For the stock market, it was a triumphant first quarter. But for earnings growth, the past three months were just ho-hum.
Analysts are expecting earnings for companies in the Standard & Poor's 500 index to decline 0.1 percent compared to a year ago, according to FactSet. It's a tiny number but a significant turning point. Earnings growth was on a winning streak for the previous nine quarters. Year-over-year earnings growth has been at least 10 percent for all but the most recent period, when it was 6 percent.
The reasons for the expected slowdown range from global (a weak Europe hurts everybody) to mathematical (it's hard to top double-digit quarters). Whatever the cause, the stagnation in earnings growth is a stark reminder that the economy's problems are far from solved. Just three months ago, analysts were predicting 3 percent earnings growth for the first quarter.
We'll soon see if the expectations are on target. Earnings season gets under way Tuesday when the aluminum producer Alcoa becomes the first major U.S. company to release its first-quarter results.
Should this batch of earnings contain a lot of bad surprises, it could upend a stock market rally that pushed the S&P 500 index up 12 percent in the first three months of the year.
Here's what you need to know:
--Are earnings really that bad?
It depends on how you look at it. People are blaming the slowdown on several factors including higher oil prices and Europe's debt crisis. Those are legitimate concerns. High prices for oil and gas make it more expensive for companies to ship their products and leave people with less money to spend on other things. Europe's debt crisis means that the U.S. can't sell as many products there. It also hurts fast-growing economies like China and India that export to Europe. That, in turn, affects U.S. companies that count on growth in emerging markets to boost their own sales.
Keep in mind that this deceleration follows an extended period of big gains. Earnings surged 19 percent in the first quarter of 2011, and that was on top of 53 percent growth the year before as companies bounced back from a dismal first quarter of 2009. Aggregate earnings of companies in the S&P 500 were $96 per share last year, a record, according to FactSet senior earnings analyst John Butters. Investors realize that companies can't sustain warp speed indefinitely.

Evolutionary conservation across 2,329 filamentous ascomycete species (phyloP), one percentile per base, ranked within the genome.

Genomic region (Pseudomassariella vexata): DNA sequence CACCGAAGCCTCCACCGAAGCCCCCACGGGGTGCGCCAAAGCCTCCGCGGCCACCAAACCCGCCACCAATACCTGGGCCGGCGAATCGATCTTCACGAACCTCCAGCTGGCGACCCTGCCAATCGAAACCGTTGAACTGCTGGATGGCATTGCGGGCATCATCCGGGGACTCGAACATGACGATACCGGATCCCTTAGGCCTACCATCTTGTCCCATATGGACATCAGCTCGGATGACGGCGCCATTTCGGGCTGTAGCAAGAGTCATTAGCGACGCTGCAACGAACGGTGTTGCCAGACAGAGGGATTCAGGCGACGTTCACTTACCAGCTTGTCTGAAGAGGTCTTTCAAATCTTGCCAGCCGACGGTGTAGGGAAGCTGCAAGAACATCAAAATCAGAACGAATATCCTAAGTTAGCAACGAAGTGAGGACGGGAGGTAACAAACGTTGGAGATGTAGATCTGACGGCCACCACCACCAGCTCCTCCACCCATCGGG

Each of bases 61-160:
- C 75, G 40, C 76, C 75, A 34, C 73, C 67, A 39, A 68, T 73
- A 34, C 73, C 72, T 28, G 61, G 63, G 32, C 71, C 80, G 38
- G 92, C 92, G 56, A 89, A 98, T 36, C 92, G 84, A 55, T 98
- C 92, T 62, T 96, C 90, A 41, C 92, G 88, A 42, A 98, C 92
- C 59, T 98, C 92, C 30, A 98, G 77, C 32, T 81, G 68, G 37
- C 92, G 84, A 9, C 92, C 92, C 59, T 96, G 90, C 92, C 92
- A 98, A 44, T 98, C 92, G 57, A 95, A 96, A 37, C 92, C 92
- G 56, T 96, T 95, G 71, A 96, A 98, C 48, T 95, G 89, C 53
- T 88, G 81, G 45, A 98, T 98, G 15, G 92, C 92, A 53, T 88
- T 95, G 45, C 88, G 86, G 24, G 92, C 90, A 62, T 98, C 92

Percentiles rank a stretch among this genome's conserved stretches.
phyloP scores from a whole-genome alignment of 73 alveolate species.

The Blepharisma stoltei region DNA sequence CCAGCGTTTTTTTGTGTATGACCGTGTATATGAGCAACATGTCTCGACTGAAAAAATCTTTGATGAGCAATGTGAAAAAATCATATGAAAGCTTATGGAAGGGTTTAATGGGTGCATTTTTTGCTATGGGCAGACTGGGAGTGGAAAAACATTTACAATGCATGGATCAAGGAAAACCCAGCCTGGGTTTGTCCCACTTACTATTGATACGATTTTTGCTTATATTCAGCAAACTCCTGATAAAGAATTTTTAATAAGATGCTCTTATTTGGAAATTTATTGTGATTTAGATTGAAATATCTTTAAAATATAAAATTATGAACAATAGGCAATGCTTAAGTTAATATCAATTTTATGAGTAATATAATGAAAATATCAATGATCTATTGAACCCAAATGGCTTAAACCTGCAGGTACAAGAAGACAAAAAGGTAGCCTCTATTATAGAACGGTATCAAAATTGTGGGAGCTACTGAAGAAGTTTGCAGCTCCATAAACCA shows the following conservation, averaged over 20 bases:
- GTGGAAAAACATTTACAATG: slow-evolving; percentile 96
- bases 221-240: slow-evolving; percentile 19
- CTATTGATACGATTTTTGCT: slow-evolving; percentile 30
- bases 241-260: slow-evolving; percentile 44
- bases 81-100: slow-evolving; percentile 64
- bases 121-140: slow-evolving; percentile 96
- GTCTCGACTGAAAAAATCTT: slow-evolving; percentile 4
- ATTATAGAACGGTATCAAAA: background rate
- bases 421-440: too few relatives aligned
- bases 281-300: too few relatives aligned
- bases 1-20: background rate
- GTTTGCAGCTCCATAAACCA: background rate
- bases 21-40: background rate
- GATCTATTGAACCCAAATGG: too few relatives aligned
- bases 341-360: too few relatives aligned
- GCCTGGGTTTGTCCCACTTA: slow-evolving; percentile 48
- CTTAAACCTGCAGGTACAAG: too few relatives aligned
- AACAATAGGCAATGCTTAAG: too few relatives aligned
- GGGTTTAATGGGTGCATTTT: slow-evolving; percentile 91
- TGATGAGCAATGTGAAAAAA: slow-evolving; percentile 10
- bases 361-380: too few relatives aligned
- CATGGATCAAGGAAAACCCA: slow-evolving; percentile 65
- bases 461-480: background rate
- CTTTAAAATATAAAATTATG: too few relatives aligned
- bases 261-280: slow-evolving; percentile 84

"It's supposed to be a very weak quarter," says Sam Stovall, chief equity strategist at S&P Capital IQ, "but Wall Street is not freaking out because they understand why."
--Does the market care about earnings?
Sure, to an extent. More often than not, a company's stock moves in the same direction as its earnings.
Investors tend to trade on what they expect to happen in the coming months. By the time a company actually announces its quarterly results, chances are they've already been baked into the stock price and won't have much of an immediate effect unless there's a big surprise. A company's predictions about the future are what investors really listen to.
"A lot of what we're going to get now," Butters says, "is already in the rear-view mirror."
Butters also notes the outsized impact of Apple's earnings on the overall figure for the S&P 500. Strip out Apple, Butters says, and the prediction for the first quarter falls from minus 0.1 percent to minus 1.6 percent.
Besides, one quarter of earnings growth hardly means a company is solid. Earnings can be a deceptive measurement, and will rise even when revenue falls if a company slashes jobs and other expenses. Share buybacks and accounting charges can also inflate profits and mask a company's struggles.
"You can always juggle earnings," says Stovall. "It's a lot harder to fudge sales."
--What's the big picture?
Despite all the hubbub about The End of Earnings Growth, analysts are expecting only a short-term decline. Earnings growth is expected to return to 7 percent in the second quarter and 5 percent in the third quarter, according to FactSet. Bigger jumps of 16 percent, 14 percent and 13 percent are predicted for the three quarters after that, through the middle of 2013. Analysts also expect per-share earnings in the S&P to rise to more than $105 in 2012, another record, according to Butters.
That reflects investors' belief that Europe will stabilize by the end of the year. Even if it doesn't, the thinking goes, companies will have adjusted to turmoil in Europe as a new normal that they can function under, rather than something that sets off constant fears of another cataclysm.
Machinery company Caterpillar said in its last earnings call that the company expects its sales in Europe to continue to rise despite the problems there.
"It's been going on a long time and hasn't tanked the place yet," said chief financial officer Edward Rapp. "We don't think it will."